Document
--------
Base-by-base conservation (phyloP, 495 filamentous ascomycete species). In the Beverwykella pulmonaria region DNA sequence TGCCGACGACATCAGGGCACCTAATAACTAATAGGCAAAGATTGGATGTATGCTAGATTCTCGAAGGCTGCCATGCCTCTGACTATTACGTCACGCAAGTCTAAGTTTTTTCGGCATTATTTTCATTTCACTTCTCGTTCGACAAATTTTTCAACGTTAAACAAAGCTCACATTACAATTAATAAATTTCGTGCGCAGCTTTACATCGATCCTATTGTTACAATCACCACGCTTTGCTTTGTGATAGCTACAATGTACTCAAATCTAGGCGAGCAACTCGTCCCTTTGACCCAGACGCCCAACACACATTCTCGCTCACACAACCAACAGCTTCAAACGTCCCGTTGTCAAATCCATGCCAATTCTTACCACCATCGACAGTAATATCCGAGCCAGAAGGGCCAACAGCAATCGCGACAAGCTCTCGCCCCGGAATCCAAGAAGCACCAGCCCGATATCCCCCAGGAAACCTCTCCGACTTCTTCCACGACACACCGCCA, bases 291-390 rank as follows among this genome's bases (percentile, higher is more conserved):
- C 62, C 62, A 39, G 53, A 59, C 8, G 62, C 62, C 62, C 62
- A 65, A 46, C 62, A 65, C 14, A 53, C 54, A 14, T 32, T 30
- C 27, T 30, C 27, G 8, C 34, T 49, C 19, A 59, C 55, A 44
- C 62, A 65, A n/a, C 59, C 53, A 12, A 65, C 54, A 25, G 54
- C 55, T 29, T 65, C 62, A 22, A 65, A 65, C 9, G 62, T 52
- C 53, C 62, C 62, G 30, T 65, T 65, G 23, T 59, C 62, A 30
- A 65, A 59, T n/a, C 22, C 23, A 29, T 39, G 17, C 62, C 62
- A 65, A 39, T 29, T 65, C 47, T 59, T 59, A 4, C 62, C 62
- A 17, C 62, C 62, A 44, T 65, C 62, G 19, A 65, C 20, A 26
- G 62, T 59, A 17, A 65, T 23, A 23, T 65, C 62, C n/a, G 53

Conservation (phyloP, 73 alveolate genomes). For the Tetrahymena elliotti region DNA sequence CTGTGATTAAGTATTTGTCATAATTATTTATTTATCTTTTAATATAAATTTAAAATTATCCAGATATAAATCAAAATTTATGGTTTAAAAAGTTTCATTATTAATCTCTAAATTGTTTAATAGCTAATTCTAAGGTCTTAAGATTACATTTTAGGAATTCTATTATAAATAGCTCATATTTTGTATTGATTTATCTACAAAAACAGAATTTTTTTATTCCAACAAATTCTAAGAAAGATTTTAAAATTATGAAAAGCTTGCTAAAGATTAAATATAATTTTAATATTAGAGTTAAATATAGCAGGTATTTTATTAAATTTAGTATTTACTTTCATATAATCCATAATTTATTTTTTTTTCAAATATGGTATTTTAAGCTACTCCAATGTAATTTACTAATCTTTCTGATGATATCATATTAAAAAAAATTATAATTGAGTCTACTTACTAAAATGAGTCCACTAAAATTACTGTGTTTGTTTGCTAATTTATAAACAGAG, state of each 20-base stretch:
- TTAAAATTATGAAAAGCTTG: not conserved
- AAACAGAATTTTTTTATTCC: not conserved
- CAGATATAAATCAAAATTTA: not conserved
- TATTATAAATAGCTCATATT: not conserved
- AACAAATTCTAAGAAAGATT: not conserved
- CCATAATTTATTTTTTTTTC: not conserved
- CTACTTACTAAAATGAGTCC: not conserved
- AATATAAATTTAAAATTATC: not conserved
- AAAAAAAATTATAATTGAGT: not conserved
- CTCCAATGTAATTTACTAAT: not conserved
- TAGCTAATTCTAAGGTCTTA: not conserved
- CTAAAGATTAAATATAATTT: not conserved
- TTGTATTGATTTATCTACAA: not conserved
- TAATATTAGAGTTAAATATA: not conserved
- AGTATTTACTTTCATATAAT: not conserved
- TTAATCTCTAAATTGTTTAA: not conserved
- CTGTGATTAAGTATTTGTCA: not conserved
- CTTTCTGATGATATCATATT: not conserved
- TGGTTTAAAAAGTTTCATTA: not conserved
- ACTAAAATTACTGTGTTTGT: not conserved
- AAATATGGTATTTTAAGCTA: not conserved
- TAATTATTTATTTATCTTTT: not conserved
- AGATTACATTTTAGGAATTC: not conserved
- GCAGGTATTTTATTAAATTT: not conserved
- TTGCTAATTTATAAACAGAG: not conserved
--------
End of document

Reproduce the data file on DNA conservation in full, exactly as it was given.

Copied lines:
Base-by-base conservation (phyloP, 495 filamentous ascomycete species). In the Beverwykella pulmonaria region DNA sequence TGCCGACGACATCAGGGCACCTAATAACTAATAGGCAAAGATTGGATGTATGCTAGATTCTCGAAGGCTGCCATGCCTCTGACTATTACGTCACGCAAGTCTAAGTTTTTTCGGCATTATTTTCATTTCACTTCTCGTTCGACAAATTTTTCAACGTTAAACAAAGCTCACATTACAATTAATAAATTTCGTGCGCAGCTTTACATCGATCCTATTGTTACAATCACCACGCTTTGCTTTGTGATAGCTACAATGTACTCAAATCTAGGCGAGCAACTCGTCCCTTTGACCCAGACGCCCAACACACATTCTCGCTCACACAACCAACAGCTTCAAACGTCCCGTTGTCAAATCCATGCCAATTCTTACCACCATCGACAGTAATATCCGAGCCAGAAGGGCCAACAGCAATCGCGACAAGCTCTCGCCCCGGAATCCAAGAAGCACCAGCCCGATATCCCCCAGGAAACCTCTCCGACTTCTTCCACGACACACCGCCA, bases 291-390 rank as follows among this genome's bases (percentile, higher is more conserved):
- C 62, C 62, A 39, G 53, A 59, C 8, G 62, C 62, C 62, C 62
- A 65, A 46, C 62, A 65, C 14, A 53, C 54, A 14, T 32, T 30
- C 27, T 30, C 27, G 8, C 34, T 49, C 19, A 59, C 55, A 44
- C 62, A 65, A n/a, C 59, C 53, A 12, A 65, C 54, A 25, G 54
- C 55, T 29, T 65, C 62, A 22, A 65, A 65, C 9, G 62, T 52
- C 53, C 62, C 62, G 30, T 65, T 65, G 23, T 59, C 62, A 30
- A 65, A 59, T n/a, C 22, C 23, A 29, T 39, G 17, C 62, C 62
- A 65, A 39, T 29, T 65, C 47, T 59, T 59, A 4, C 62, C 62
- A 17, C 62, C 62, A 44, T 65, C 62, G 19, A 65, C 20, A 26
- G 62, T 59, A 17, A 65, T 23, A 23, T 65, C 62, C n/a, G 53

Conservation (phyloP, 73 alveolate genomes). For the Tetrahymena elliotti region DNA sequence CTGTGATTAAGTATTTGTCATAATTATTTATTTATCTTTTAATATAAATTTAAAATTATCCAGATATAAATCAAAATTTATGGTTTAAAAAGTTTCATTATTAATCTCTAAATTGTTTAATAGCTAATTCTAAGGTCTTAAGATTACATTTTAGGAATTCTATTATAAATAGCTCATATTTTGTATTGATTTATCTACAAAAACAGAATTTTTTTATTCCAACAAATTCTAAGAAAGATTTTAAAATTATGAAAAGCTTGCTAAAGATTAAATATAATTTTAATATTAGAGTTAAATATAGCAGGTATTTTATTAAATTTAGTATTTACTTTCATATAATCCATAATTTATTTTTTTTTCAAATATGGTATTTTAAGCTACTCCAATGTAATTTACTAATCTTTCTGATGATATCATATTAAAAAAAATTATAATTGAGTCTACTTACTAAAATGAGTCCACTAAAATTACTGTGTTTGTTTGCTAATTTATAAACAGAG, state of each 20-base stretch:
- TTAAAATTATGAAAAGCTTG: not conserved
- AAACAGAATTTTTTTATTCC: not conserved
- CAGATATAAATCAAAATTTA: not conserved
- TATTATAAATAGCTCATATT: not conserved
- AACAAATTCTAAGAAAGATT: not conserved
- CCATAATTTATTTTTTTTTC: not conserved
- CTACTTACTAAAATGAGTCC: not conserved
- AATATAAATTTAAAATTATC: not conserved
- AAAAAAAATTATAATTGAGT: not conserved
- CTCCAATGTAATTTACTAAT: not conserved
- TAGCTAATTCTAAGGTCTTA: not conserved
- CTAAAGATTAAATATAATTT: not conserved
- TTGTATTGATTTATCTACAA: not conserved
- TAATATTAGAGTTAAATATA: not conserved
- AGTATTTACTTTCATATAAT: not conserved
- TTAATCTCTAAATTGTTTAA: not conserved
- CTGTGATTAAGTATTTGTCA: not conserved
- CTTTCTGATGATATCATATT: not conserved
- TGGTTTAAAAAGTTTCATTA: not conserved
- ACTAAAATTACTGTGTTTGT: not conserved
- AAATATGGTATTTTAAGCTA: not conserved
- TAATTATTTATTTATCTTTT: not conserved
- AGATTACATTTTAGGAATTC: not conserved
- GCAGGTATTTTATTAAATTT: not conserved
- TTGCTAATTTATAAACAGAG: not conserved